Tuesday, May 27, 2014

AND THE WALTZ GOES ON




A sunny moment as we move onto the cusp of June---two of my favorite “entertainers,” though they could each and both be called Maestro.   Just the recent learning that such a consummate, immensely gifted actor could have such a sweet depth of talent for composing music---it’s like learning that a quiet relative who makes his living carving exquisite furniture also  plays weekends at Carnegie Hall.





I’ve lately become addicted to the sweeping melodies and flowing pastels of Andre Rieu’s orchestral presentations, getting lost in the grace of another time when the music just swept us up into a magical place.   Sometimes I sit here, caught in the notes, as the glow of this screen is the only light in the midnight room, and I’m transported through the lens of my childhood viewmaster, into those fairy tale vistas so bright and vivid and enchanting.  It’s as if Belle and Cinderella and all the Princes Charming took up their shining instruments long learned at the feet of fairy masters, and gathered in the palace for an evening musicale.  



And now to find that my favorite Terrifying Teddy Bear has all these exquisite melodies spilling from his heart and hands---I’m just smiling to think of it.   I smiled all the way through the piece just now, and wanted to share it with you.


Do have a moment with Andre Rieu presenting Sir Anthony Hopkins’ composition AND THE WALTZ GOES ON.   And I dare anyone, even the most regal, staid Mama and Papa Charming, not to sway a bit in that spindly gilt chair.


 


5 comments:

Jane and Lance Hattatt said...

Hello Rachel,

Well, how extraordinary that Anthony Hopkins composed this delightful music. It is so difficult to get Hannibal Lectar out of one's head and an orchestral composition in its place!!

Yes, we two were swaying along with the rest. And, so charmingly touching to see AH and his wife sharing a kiss. He really is a softie at heart!

Is there a composition inside all of us.....?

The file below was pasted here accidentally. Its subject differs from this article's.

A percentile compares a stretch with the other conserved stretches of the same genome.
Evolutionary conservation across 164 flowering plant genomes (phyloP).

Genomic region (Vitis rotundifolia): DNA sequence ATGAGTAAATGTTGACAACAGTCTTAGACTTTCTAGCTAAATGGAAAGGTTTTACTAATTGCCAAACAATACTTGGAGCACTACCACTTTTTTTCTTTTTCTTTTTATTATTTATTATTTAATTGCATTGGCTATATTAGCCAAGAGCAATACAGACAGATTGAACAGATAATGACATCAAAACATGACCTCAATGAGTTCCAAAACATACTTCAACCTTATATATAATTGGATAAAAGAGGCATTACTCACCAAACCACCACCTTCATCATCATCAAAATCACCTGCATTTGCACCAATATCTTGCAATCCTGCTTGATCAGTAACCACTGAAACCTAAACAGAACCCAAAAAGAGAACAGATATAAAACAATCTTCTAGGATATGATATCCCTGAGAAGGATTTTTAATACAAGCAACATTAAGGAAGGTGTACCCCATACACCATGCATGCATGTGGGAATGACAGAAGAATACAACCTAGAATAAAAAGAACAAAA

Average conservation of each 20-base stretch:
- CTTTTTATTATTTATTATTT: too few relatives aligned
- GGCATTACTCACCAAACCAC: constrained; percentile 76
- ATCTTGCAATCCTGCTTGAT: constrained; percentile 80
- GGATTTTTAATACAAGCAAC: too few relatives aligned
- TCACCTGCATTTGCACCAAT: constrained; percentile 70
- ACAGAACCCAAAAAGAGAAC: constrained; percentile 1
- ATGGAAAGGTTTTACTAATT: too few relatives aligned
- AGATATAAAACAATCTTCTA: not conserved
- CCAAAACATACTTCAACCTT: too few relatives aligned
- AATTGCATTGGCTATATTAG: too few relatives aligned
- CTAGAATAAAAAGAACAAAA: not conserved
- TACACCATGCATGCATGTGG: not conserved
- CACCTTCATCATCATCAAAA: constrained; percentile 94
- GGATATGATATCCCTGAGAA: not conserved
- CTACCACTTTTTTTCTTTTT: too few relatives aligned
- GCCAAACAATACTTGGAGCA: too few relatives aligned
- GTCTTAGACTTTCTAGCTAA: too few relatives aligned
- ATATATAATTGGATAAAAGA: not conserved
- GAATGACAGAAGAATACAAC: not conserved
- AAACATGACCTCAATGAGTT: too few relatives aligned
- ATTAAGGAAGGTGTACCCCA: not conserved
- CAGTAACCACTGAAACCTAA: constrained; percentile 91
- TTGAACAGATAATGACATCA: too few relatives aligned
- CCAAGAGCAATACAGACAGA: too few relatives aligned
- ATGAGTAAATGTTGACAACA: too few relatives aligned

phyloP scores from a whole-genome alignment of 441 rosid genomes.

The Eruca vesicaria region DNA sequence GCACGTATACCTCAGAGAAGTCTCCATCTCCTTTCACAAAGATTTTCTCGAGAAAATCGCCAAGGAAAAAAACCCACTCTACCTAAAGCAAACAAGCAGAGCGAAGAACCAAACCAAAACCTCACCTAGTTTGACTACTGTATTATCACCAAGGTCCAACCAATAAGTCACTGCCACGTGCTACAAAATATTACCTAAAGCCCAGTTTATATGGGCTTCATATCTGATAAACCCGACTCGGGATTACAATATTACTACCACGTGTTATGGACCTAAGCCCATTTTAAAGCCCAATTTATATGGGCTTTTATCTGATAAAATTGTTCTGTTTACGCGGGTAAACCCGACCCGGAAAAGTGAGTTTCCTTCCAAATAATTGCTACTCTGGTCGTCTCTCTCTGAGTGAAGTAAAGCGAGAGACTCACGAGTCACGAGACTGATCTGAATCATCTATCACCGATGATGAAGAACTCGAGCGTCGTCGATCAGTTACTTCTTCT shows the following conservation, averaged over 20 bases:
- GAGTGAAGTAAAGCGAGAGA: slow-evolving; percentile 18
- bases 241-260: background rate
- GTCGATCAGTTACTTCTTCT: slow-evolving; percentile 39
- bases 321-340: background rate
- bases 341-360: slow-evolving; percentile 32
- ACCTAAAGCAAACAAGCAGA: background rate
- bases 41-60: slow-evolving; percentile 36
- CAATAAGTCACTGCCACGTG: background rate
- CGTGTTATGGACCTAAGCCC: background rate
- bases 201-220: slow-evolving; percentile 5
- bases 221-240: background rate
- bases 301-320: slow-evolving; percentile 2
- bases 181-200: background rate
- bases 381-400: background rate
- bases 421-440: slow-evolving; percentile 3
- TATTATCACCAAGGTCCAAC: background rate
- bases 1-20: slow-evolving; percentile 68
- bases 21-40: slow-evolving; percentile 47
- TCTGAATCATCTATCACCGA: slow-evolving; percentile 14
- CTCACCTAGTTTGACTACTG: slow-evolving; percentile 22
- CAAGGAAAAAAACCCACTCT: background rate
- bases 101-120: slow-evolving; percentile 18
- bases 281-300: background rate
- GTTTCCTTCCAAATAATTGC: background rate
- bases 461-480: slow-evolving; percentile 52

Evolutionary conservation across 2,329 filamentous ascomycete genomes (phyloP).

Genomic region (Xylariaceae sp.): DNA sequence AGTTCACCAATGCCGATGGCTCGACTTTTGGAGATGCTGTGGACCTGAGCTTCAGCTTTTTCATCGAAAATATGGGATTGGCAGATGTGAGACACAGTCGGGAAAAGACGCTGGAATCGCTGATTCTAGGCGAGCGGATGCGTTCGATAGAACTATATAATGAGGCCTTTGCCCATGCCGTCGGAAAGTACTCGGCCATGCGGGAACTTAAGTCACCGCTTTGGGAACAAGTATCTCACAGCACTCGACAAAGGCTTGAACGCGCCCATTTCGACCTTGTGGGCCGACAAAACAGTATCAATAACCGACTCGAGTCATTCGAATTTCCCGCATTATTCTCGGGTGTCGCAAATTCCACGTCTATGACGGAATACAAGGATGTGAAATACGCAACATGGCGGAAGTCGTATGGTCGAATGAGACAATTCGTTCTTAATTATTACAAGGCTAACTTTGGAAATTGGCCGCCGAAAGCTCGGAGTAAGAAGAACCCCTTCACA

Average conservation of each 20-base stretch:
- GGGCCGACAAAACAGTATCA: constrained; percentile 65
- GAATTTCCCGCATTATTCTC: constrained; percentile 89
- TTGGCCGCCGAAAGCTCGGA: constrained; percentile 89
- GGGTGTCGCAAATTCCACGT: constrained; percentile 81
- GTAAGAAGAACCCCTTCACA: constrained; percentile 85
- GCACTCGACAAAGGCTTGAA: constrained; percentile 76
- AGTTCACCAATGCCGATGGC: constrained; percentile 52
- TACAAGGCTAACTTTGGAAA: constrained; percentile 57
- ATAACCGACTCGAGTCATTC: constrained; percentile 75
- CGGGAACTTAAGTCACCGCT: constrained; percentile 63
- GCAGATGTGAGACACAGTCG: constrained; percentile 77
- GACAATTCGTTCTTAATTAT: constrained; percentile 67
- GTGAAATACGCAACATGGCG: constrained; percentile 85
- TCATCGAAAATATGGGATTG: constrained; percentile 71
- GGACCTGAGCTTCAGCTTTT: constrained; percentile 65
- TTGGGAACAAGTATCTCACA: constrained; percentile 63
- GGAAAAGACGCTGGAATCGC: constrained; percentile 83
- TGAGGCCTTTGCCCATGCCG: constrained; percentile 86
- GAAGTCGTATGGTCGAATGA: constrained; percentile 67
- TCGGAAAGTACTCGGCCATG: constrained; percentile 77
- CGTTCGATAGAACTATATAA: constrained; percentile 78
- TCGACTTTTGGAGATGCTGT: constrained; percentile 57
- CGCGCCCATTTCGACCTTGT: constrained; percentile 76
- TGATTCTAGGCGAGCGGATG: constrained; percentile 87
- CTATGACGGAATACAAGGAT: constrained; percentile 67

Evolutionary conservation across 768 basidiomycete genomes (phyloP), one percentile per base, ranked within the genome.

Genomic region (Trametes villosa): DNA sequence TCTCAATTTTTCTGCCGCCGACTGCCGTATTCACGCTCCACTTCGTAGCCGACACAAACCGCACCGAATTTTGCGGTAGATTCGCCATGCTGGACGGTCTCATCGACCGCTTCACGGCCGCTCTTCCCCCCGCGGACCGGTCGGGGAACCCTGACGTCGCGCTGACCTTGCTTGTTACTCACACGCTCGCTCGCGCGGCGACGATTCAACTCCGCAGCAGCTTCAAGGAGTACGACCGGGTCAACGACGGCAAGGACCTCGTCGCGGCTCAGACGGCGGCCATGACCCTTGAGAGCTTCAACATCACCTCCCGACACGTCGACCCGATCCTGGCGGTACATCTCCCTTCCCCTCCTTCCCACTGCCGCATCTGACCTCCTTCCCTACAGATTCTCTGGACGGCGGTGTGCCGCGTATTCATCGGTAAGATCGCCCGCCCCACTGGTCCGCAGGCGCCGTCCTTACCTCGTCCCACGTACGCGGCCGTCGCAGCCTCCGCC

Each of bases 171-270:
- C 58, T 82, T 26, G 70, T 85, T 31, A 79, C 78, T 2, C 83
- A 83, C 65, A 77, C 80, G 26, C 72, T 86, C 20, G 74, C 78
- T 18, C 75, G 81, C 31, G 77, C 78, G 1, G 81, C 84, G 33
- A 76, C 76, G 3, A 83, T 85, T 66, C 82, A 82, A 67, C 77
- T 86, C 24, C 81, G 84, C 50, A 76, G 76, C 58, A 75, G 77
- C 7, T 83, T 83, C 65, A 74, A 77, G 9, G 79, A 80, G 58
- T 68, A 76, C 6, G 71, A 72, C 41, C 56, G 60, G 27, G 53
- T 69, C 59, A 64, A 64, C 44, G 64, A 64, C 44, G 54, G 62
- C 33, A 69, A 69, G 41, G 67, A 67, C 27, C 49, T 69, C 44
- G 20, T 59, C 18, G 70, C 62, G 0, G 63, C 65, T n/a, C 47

racheld said...

Yes, I think there is---mine would probably e a shamefully-plagiarized mongrelization of many, many arias and waltzes and tiny movements from all the things I love so much, along with a few rock-n-rollin' bars just cause I can't keep from dancing.

Thank you two for your generous, sweet faithful following along as I stumble my way through all the thoughts that just have to get out of my head and through my fingers. You've been the most delightful of guests and such witty, kind faraway friends.

So glad you're back!

r

steelersandstartrek said...

... and mine would doubtlessly start out as a poignant love song but all too quickly deteriorate into something bawdy and suitable for a tavern. Entropy, we has it.

The Child sent me this vid clip a week or so back, I was also intrigued by its "robust simplicity." It has a way of entrancing the listener like a tarantella while purposely not taking itself too seriously.

Thanks for reminding me to play it again! And again.... and again.....

Chesapeake said...

Oh, my, Rachel! Wonderful music and wonderful performance. Sir Anthony seemed as entranced as the rest of the audience, as if it were the first time he had heard it. I am always in awe of anyone who can hear music in their heads and then write it down so the rest of us can enjoy it. Thank you so much for sharing this.

Southern Lady said...

What an enchanting evening ... especially for Sir Anthony! I loved watching him as he listened to his music, completely enthralled as if he was hearing it for the first time.

I can't help but wonder why he wasn't sitting front and center, though.